An unsettling literary mystery spun around the first murder in Exeter, New Hampshire, a true-life unsolved crime, The Strange Death of Mistress Coffin wastes no time settling into its historical milieu. The language is formal yet accessible, while the tale is darkly compelling.
In 1648, a magistrate of the Pascataqua plantation writes to Englishman Richard Browne with an invitation and request. Browne seeks entry into the forest trade to recoup his family's financial losses; his would-be benefactor, Jonathan Cole, has been unable to resolve a months-old case and asks for his help.
That past spring, a young woman’s nude, strangled, “much abused” body was found in the bay. Her husband has withdrawn charges against the principal suspect, who has since disappeared – whether out of guilt or for his own reasons, nobody can guess.
Begiebing introduces the late Mistress Coffin in slow, deliberate fashion: we learn others’ reports of her, then her first name, and only later, perhaps, her own thoughts. “She left herself too undone,” testified the suspect, Jared Higgins, a man hired to row her to market on the day she died. “There was some enchantment over her ripe and plucky beauty... something in her ways to disturb Christian men and women.”
Such un-Puritan-like behavior is just one way this novel diverges from the expected. Godly devotion and superstitious beliefs exist alongside worldly acquisitiveness of a sort that today’s business moguls would recognize. Hallmarks of refined civilization can be found even in the pristine wilderness: wealthy men keep large libraries, quality board-cloths are laid upon tables, and pewter servingware is used at meals. The people maintain strong ties with England and closely follow its troubled politics. Finally, as Browne learns firsthand, sometimes earthly desires trump any outside rules.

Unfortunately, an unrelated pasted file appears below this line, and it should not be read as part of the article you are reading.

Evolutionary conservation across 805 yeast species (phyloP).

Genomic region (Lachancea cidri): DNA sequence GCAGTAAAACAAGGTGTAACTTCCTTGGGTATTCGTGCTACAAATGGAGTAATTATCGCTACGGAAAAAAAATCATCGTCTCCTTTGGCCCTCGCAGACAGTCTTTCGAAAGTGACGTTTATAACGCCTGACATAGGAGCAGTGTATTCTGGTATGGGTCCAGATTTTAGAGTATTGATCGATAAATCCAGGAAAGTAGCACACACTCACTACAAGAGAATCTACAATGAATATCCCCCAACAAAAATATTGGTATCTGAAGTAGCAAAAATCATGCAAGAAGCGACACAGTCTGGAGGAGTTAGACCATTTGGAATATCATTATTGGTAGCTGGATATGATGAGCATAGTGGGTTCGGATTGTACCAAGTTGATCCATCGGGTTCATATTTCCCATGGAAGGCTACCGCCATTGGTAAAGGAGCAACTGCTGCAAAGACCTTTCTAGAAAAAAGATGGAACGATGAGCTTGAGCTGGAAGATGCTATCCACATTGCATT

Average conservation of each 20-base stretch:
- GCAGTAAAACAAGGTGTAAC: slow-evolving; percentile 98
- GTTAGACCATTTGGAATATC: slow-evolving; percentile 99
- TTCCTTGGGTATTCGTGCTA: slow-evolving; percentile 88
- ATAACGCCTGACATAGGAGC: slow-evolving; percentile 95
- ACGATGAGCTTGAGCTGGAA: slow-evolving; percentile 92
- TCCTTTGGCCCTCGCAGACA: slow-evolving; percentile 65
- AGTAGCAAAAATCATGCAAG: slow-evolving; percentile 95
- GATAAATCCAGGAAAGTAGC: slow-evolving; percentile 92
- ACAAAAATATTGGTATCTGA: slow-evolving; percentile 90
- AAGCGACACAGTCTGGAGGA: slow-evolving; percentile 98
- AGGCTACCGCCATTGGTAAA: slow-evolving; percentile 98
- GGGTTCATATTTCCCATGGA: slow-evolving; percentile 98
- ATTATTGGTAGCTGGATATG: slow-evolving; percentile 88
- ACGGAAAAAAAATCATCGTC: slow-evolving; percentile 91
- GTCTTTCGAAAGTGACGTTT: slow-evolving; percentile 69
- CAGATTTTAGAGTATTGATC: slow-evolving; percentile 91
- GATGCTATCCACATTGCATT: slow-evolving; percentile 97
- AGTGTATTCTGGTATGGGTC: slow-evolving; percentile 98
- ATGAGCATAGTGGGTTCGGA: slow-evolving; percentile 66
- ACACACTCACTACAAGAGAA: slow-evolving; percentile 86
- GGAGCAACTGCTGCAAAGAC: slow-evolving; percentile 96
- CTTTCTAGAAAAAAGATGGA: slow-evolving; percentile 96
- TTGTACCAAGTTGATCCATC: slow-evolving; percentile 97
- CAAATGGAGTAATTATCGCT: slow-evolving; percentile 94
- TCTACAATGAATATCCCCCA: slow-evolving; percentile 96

The mysteries twist and deepen the longer Browne searches for answers, and with his unspoken attraction toward Higgins’ abandoned wife, he develops his own reasons for directing the investigation as he does. Times and customs may change, but human nature remains constant. As much a revelatory character study as an absorbing crime novel, The Strange Death of Mistress Coffin offers sharp depictions of colonial life and a startling bridge between that long-ago world and now.
This classic backlist title was recently reprinted by Hardscrabble Books/Univ. Press of New England (Aug. 2012, $16.95, trade pb, 236pp), with a striking new cover, in honor of the 20th anniversary of its initial release. It forms a loose trilogy with Begiebing's two other novels of historic New England, The Adventures of Allegra Fullerton and Rebecca Wentworth's Distraction.